Recession Survival Kit

Critical Thinking. Analytical Models. Descriptive examples


As SARS-COV-2 spreads throughout the world, businesses are gearing up to adapt. More than ever, we need to become skilled in creative problem-solving.

To try and do our bit to help, we have created a compact, practical, business survival toolkit which provides analytical tools to structure your thinking/planning and examples of organisations that have successfully adapted to rapidly changing external conditions, so that you can future-proof your business in the challenging weeks and months ahead.

We propose to you three main analytical models, that will help you navigate through the current challenging situations. In order to better understand these models, we selected for you several examples that illustrate how businesses can become resilient, innovative and adaptive.


1. Ask the right questions and adapt for resilience

Double Loop Learning

In contrast to single-loop learning (which is often used for predictable and stable environments), which asks people how to do things right, double-loop learning asks what are the right things. Double Loop Learning is associated with a far more fundamental question, which invites us to reconsider our basic assumptions and think beyond acting within simple patterns.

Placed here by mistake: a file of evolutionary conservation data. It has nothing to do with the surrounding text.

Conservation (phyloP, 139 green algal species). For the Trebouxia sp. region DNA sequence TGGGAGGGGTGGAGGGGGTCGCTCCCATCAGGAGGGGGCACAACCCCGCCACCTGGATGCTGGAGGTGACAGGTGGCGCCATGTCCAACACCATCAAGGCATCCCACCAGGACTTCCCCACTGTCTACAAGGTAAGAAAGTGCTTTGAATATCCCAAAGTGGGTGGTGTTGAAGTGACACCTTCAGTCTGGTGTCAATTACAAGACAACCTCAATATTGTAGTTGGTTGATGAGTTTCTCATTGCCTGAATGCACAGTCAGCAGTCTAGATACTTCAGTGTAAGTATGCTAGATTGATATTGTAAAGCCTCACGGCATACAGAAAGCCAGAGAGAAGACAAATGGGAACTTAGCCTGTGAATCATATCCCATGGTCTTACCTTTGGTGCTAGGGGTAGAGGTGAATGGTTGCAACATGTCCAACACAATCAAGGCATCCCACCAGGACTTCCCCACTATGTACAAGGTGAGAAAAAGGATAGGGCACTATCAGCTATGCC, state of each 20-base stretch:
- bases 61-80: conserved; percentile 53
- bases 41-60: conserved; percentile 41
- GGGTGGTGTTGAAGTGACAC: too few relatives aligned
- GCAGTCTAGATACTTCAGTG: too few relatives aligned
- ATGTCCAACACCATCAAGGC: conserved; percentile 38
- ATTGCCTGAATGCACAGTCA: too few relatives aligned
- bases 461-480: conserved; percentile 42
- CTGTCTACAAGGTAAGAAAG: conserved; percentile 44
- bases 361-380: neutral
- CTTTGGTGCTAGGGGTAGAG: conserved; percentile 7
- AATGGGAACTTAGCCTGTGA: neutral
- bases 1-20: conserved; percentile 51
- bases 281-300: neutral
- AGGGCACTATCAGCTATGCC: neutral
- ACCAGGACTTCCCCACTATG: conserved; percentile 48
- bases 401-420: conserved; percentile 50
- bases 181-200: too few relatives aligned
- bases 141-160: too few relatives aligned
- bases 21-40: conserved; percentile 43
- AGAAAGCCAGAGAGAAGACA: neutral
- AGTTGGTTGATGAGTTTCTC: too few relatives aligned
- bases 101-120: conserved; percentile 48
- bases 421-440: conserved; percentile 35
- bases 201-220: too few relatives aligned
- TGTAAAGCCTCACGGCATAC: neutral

Picture source:

TIPS: Single-loop learning stands for optimisation and efficiency, while double-loop learning stands for adaptation and resilience.

Read more: Argyris C., ‘Teaching Smart People to Learn’, Harvard Business Review, May – June 1991


2. Identify your Core Competencies

In order to become resilient, it is important to understand your core competencies. 

Core competencies are those things that you do for your customers better than your competitors. Knowing these allows you to ask yourselves how they could be transferred into new, more distant marketplaces. It is time to adapt, not optimise.

Core competencies have three primary characteristics:

“First, a core competence provides access to a wide variety of markets […] Second, a core competence should make a significant contribution to the perceived customer benefits of the end product… Finally, core competence should be difficult for competitors to imitate.” Prahalad, C. K. & Hamel, G., 'The Core Competence of the Corporation', Harvard Business Review, May-June, 1990

TIPS: Consider asking and involving your employees, customers, suppliers, etc. in identifying your core competencies. 


Read more: Prahalad, C. K. & Hamel, G., 'The Core Competence of the Corporation', Harvard Business Review, May-June, 1990 


3. Use Associative Thinking 

Whilst managers are good at using a better understanding of their core competencies to identify opportunities that are cognitively close to their business, managers need to learn to recognise similar underlying patterns in distant markets and make the cognitive leap.

What core competencies do you have that are transferable to other markets?